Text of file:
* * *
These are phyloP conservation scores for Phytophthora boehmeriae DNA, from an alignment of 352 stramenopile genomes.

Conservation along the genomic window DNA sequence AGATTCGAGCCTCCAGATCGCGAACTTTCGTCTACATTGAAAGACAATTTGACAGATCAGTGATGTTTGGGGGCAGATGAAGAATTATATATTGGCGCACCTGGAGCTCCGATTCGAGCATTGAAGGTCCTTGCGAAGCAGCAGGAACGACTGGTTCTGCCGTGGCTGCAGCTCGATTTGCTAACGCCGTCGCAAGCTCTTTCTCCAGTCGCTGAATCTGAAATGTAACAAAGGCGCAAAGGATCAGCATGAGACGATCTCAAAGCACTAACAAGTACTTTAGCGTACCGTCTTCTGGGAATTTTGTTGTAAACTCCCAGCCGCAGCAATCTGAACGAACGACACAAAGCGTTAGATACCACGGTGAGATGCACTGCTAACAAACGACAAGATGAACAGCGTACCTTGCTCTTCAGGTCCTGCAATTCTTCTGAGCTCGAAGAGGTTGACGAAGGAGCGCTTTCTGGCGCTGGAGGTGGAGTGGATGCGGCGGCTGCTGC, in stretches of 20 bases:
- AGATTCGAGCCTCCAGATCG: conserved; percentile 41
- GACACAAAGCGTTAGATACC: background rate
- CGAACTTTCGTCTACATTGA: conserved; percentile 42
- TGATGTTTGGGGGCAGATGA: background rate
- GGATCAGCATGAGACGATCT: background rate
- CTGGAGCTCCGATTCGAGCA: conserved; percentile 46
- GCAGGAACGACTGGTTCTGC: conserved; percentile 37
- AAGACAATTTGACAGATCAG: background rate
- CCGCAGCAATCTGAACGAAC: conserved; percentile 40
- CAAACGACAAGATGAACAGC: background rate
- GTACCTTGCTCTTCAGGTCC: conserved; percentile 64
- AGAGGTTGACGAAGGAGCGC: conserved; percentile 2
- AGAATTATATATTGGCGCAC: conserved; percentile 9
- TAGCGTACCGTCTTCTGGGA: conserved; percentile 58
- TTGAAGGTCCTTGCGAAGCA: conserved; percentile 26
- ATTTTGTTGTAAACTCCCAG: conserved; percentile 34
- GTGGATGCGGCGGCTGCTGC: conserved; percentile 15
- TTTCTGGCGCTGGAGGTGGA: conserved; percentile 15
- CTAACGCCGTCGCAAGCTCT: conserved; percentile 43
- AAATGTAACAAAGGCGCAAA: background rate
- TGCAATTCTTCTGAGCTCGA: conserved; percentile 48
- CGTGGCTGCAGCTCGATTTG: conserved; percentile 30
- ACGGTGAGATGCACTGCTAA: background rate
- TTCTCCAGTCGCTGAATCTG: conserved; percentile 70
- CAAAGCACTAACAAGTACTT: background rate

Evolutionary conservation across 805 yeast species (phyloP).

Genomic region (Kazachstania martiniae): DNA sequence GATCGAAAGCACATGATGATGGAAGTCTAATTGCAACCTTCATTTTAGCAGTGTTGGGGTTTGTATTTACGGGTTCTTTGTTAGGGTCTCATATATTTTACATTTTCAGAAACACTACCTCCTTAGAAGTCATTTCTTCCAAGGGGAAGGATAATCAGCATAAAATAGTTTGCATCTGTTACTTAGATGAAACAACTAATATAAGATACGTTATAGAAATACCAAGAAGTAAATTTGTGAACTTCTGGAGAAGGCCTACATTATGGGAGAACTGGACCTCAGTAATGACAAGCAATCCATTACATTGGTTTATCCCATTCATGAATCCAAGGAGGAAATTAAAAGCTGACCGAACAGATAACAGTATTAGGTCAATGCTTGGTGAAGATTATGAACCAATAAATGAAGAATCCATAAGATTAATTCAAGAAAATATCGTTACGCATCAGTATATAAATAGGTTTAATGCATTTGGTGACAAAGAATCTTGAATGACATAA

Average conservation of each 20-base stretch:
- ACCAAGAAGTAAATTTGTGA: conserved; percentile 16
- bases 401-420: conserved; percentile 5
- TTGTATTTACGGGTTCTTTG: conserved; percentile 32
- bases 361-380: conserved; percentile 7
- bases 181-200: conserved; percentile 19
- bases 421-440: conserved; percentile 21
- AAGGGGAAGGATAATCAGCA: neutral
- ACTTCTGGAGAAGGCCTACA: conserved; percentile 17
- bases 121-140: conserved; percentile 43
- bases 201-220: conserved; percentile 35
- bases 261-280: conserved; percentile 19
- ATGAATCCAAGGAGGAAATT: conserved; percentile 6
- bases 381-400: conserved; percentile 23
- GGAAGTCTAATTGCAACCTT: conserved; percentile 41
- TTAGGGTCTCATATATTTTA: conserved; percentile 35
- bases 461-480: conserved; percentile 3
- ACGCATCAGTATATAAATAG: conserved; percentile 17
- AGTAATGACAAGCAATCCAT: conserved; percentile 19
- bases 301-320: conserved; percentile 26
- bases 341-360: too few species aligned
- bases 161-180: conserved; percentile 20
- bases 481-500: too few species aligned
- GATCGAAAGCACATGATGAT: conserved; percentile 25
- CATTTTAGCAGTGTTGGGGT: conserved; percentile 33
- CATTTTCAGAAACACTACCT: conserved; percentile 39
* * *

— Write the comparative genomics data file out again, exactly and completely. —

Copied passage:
These are phyloP conservation scores for Phytophthora boehmeriae DNA, from an alignment of 352 stramenopile genomes.

Conservation along the genomic window DNA sequence AGATTCGAGCCTCCAGATCGCGAACTTTCGTCTACATTGAAAGACAATTTGACAGATCAGTGATGTTTGGGGGCAGATGAAGAATTATATATTGGCGCACCTGGAGCTCCGATTCGAGCATTGAAGGTCCTTGCGAAGCAGCAGGAACGACTGGTTCTGCCGTGGCTGCAGCTCGATTTGCTAACGCCGTCGCAAGCTCTTTCTCCAGTCGCTGAATCTGAAATGTAACAAAGGCGCAAAGGATCAGCATGAGACGATCTCAAAGCACTAACAAGTACTTTAGCGTACCGTCTTCTGGGAATTTTGTTGTAAACTCCCAGCCGCAGCAATCTGAACGAACGACACAAAGCGTTAGATACCACGGTGAGATGCACTGCTAACAAACGACAAGATGAACAGCGTACCTTGCTCTTCAGGTCCTGCAATTCTTCTGAGCTCGAAGAGGTTGACGAAGGAGCGCTTTCTGGCGCTGGAGGTGGAGTGGATGCGGCGGCTGCTGC, in stretches of 20 bases:
- AGATTCGAGCCTCCAGATCG: conserved; percentile 41
- GACACAAAGCGTTAGATACC: background rate
- CGAACTTTCGTCTACATTGA: conserved; percentile 42
- TGATGTTTGGGGGCAGATGA: background rate
- GGATCAGCATGAGACGATCT: background rate
- CTGGAGCTCCGATTCGAGCA: conserved; percentile 46
- GCAGGAACGACTGGTTCTGC: conserved; percentile 37
- AAGACAATTTGACAGATCAG: background rate
- CCGCAGCAATCTGAACGAAC: conserved; percentile 40
- CAAACGACAAGATGAACAGC: background rate
- GTACCTTGCTCTTCAGGTCC: conserved; percentile 64
- AGAGGTTGACGAAGGAGCGC: conserved; percentile 2
- AGAATTATATATTGGCGCAC: conserved; percentile 9
- TAGCGTACCGTCTTCTGGGA: conserved; percentile 58
- TTGAAGGTCCTTGCGAAGCA: conserved; percentile 26
- ATTTTGTTGTAAACTCCCAG: conserved; percentile 34
- GTGGATGCGGCGGCTGCTGC: conserved; percentile 15
- TTTCTGGCGCTGGAGGTGGA: conserved; percentile 15
- CTAACGCCGTCGCAAGCTCT: conserved; percentile 43
- AAATGTAACAAAGGCGCAAA: background rate
- TGCAATTCTTCTGAGCTCGA: conserved; percentile 48
- CGTGGCTGCAGCTCGATTTG: conserved; percentile 30
- ACGGTGAGATGCACTGCTAA: background rate
- TTCTCCAGTCGCTGAATCTG: conserved; percentile 70
- CAAAGCACTAACAAGTACTT: background rate

Evolutionary conservation across 805 yeast species (phyloP).

Genomic region (Kazachstania martiniae): DNA sequence GATCGAAAGCACATGATGATGGAAGTCTAATTGCAACCTTCATTTTAGCAGTGTTGGGGTTTGTATTTACGGGTTCTTTGTTAGGGTCTCATATATTTTACATTTTCAGAAACACTACCTCCTTAGAAGTCATTTCTTCCAAGGGGAAGGATAATCAGCATAAAATAGTTTGCATCTGTTACTTAGATGAAACAACTAATATAAGATACGTTATAGAAATACCAAGAAGTAAATTTGTGAACTTCTGGAGAAGGCCTACATTATGGGAGAACTGGACCTCAGTAATGACAAGCAATCCATTACATTGGTTTATCCCATTCATGAATCCAAGGAGGAAATTAAAAGCTGACCGAACAGATAACAGTATTAGGTCAATGCTTGGTGAAGATTATGAACCAATAAATGAAGAATCCATAAGATTAATTCAAGAAAATATCGTTACGCATCAGTATATAAATAGGTTTAATGCATTTGGTGACAAAGAATCTTGAATGACATAA

Average conservation of each 20-base stretch:
- ACCAAGAAGTAAATTTGTGA: conserved; percentile 16
- bases 401-420: conserved; percentile 5
- TTGTATTTACGGGTTCTTTG: conserved; percentile 32
- bases 361-380: conserved; percentile 7
- bases 181-200: conserved; percentile 19
- bases 421-440: conserved; percentile 21
- AAGGGGAAGGATAATCAGCA: neutral
- ACTTCTGGAGAAGGCCTACA: conserved; percentile 17
- bases 121-140: conserved; percentile 43
- bases 201-220: conserved; percentile 35
- bases 261-280: conserved; percentile 19
- ATGAATCCAAGGAGGAAATT: conserved; percentile 6
- bases 381-400: conserved; percentile 23
- GGAAGTCTAATTGCAACCTT: conserved; percentile 41
- TTAGGGTCTCATATATTTTA: conserved; percentile 35
- bases 461-480: conserved; percentile 3
- ACGCATCAGTATATAAATAG: conserved; percentile 17
- AGTAATGACAAGCAATCCAT: conserved; percentile 19
- bases 301-320: conserved; percentile 26
- bases 341-360: too few species aligned
- bases 161-180: conserved; percentile 20
- bases 481-500: too few species aligned
- GATCGAAAGCACATGATGAT: conserved; percentile 25
- CATTTTAGCAGTGTTGGGGT: conserved; percentile 33
- CATTTTCAGAAACACTACCT: conserved; percentile 39